American troubadour, folk music singer and activist Pete Seeger died Monday at a New York hospital. He was 94.
Seeger’s grandson, Kitama Cahill-Jackson, says Seeger died of natural causes after being hospitalized for six days.
During his long career, Seeger spearheaded the American folk revival, championing folk music as both a collective heritage and an anthem of social change.
Seeger first rose to fame as a member of The Weavers, a quartet formed in 1948, and had hits such as “Goodnight Irene.”
From the beginning, Seeger was politically involved. Following a conviction for contempt of Congress after defying the House Un-American Activities Committee in the 1950s, he was kept off commercial television for more than a decade.
“Seeger sang for the labour movement in the 1940s and 1950s, for civil rights marches and anti-Vietnam War rallies in the 1960s, and for environmental and antiwar causes in the 1970s and beyond,” said the New York Times in their obituary of the famed singer/activist.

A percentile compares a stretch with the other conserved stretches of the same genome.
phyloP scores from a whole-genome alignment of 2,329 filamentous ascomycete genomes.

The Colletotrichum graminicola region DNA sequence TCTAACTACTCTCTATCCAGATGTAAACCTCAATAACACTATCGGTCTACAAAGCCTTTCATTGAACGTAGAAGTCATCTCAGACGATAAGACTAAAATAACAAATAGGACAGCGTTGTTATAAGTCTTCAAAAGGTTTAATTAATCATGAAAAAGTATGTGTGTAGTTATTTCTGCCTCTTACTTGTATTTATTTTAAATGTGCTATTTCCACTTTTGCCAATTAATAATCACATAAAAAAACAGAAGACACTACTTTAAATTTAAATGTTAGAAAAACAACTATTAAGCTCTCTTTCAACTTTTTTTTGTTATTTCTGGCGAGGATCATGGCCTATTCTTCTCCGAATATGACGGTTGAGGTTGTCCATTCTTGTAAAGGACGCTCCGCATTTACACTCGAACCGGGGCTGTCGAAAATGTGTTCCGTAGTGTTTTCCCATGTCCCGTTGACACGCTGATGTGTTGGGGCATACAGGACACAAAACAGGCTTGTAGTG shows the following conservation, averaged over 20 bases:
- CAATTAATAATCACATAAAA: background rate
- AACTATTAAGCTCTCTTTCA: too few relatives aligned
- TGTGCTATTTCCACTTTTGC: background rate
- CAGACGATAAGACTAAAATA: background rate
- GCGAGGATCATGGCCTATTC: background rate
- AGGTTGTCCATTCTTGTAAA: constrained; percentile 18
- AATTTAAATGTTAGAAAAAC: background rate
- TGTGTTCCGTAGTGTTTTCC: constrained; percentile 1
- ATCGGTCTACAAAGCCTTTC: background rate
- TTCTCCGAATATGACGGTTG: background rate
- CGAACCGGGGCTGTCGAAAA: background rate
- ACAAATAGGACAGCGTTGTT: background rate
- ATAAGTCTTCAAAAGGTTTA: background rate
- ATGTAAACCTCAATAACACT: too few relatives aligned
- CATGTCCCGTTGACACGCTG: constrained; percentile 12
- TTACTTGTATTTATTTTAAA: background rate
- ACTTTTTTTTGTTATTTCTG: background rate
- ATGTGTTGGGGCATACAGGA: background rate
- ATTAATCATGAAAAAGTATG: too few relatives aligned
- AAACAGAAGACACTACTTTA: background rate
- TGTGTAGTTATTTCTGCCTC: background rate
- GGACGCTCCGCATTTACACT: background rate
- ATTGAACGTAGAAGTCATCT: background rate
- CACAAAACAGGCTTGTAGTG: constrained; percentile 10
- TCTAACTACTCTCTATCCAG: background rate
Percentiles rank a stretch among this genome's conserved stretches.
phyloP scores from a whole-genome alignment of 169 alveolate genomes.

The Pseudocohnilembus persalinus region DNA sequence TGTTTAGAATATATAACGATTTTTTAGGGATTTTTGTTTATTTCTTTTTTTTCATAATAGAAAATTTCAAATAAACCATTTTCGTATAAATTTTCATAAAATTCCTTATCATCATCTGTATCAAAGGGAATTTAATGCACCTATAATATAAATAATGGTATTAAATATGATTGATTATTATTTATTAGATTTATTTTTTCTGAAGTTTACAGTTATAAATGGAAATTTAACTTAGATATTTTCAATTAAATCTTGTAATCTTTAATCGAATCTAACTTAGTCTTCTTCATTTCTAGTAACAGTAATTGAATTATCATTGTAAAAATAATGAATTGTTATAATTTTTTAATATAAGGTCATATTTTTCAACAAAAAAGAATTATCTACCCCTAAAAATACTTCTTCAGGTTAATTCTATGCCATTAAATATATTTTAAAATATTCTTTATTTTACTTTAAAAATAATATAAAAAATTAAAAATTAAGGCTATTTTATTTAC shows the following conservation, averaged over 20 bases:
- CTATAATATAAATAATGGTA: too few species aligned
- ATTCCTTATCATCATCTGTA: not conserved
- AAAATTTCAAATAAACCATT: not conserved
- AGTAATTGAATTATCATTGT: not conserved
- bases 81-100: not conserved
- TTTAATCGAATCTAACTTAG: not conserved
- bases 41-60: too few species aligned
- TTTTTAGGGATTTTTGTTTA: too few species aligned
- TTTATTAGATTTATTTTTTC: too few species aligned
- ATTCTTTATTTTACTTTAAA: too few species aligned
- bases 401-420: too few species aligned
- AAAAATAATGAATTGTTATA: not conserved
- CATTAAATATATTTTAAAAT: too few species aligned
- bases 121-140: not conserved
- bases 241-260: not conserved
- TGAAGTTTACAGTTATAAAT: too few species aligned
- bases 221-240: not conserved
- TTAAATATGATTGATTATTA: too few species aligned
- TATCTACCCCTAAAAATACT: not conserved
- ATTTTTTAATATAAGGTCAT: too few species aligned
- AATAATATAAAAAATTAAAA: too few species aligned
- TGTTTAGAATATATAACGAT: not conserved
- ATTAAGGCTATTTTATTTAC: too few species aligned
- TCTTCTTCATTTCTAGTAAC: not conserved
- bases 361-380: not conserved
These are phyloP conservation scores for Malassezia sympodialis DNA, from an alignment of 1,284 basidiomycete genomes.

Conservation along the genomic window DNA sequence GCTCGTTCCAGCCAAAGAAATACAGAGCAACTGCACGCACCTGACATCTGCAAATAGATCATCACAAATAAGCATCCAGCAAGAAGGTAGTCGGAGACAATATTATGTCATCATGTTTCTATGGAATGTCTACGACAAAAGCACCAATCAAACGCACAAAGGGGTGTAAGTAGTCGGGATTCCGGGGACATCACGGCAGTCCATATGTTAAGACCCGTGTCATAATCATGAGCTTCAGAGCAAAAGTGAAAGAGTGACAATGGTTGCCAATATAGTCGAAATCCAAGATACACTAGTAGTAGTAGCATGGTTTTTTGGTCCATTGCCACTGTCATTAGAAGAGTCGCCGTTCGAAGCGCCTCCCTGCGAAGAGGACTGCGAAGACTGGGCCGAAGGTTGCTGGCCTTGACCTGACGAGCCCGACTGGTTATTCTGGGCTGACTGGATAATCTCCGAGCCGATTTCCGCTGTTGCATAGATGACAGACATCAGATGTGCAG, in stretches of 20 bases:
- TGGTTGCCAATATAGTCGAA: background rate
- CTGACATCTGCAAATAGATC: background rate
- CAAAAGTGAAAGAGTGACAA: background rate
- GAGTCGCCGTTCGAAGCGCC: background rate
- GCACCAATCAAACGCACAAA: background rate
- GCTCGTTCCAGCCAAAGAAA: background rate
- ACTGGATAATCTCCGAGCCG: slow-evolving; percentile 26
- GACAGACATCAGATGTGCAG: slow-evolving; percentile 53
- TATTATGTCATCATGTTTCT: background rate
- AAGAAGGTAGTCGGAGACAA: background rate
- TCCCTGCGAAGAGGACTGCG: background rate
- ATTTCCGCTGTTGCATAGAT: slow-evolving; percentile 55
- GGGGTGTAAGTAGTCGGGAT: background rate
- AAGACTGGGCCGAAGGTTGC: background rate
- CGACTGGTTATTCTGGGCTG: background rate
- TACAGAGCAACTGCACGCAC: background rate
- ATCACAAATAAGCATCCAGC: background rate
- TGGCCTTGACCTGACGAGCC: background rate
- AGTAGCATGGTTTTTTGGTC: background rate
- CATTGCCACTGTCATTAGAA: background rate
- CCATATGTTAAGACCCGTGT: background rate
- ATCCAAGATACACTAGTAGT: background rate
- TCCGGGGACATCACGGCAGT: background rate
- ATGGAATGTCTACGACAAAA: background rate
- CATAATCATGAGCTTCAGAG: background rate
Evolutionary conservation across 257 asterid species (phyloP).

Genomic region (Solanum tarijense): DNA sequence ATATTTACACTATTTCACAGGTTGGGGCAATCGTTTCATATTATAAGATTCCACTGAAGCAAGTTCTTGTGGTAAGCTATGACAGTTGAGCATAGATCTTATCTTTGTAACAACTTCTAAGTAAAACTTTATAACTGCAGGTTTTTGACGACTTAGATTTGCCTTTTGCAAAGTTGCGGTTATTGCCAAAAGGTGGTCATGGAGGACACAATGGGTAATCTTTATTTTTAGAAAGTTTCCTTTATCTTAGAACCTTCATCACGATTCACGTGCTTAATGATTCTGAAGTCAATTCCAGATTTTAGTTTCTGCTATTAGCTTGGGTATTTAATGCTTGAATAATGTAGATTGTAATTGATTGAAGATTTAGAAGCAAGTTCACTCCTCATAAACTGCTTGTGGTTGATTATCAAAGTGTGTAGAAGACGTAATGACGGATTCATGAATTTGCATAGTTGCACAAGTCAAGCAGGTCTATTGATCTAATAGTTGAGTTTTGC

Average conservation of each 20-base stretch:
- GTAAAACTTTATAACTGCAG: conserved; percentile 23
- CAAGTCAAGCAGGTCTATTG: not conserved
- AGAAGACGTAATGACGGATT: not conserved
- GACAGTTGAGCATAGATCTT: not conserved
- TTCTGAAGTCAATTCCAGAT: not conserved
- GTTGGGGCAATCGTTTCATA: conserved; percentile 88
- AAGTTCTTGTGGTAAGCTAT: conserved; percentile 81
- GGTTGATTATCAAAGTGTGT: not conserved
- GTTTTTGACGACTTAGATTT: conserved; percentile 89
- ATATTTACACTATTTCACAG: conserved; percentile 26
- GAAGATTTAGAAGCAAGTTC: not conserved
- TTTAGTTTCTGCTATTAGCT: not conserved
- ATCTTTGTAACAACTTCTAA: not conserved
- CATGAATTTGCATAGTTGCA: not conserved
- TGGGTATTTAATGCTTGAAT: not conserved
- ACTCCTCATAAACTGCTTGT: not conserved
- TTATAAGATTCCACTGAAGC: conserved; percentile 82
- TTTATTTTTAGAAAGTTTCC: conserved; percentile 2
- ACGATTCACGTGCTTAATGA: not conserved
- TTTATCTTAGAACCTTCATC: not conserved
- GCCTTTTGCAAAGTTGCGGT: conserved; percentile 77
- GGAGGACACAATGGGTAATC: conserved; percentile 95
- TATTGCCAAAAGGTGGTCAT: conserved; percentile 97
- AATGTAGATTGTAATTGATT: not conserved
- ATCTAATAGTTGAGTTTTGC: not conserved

His song “Where Have All the Flowers Gone?” became an anti-war anthem of the 1960s and his adaptation of the spiritual “We Shall Overcome” became the song of the civil rights movement.
Seeger “saw himself as a part of a continuing folk tradition,” said the New York Times. He actively mentored younger musicians (including Bob Dylan) and, following in his parents’ footsteps, he became an avid collector of American folk music.
Seeger continued performing and recording for six decades and was onstage in January 2009 for a gala Washington concert two days before Barack Obama was inaugurated.
He remained an activist as recently as October 2011, when he marched in New York City as part of the Occupy Wall Street protests.
(FRANCE 24 with AP)
Date created : 2014-01-28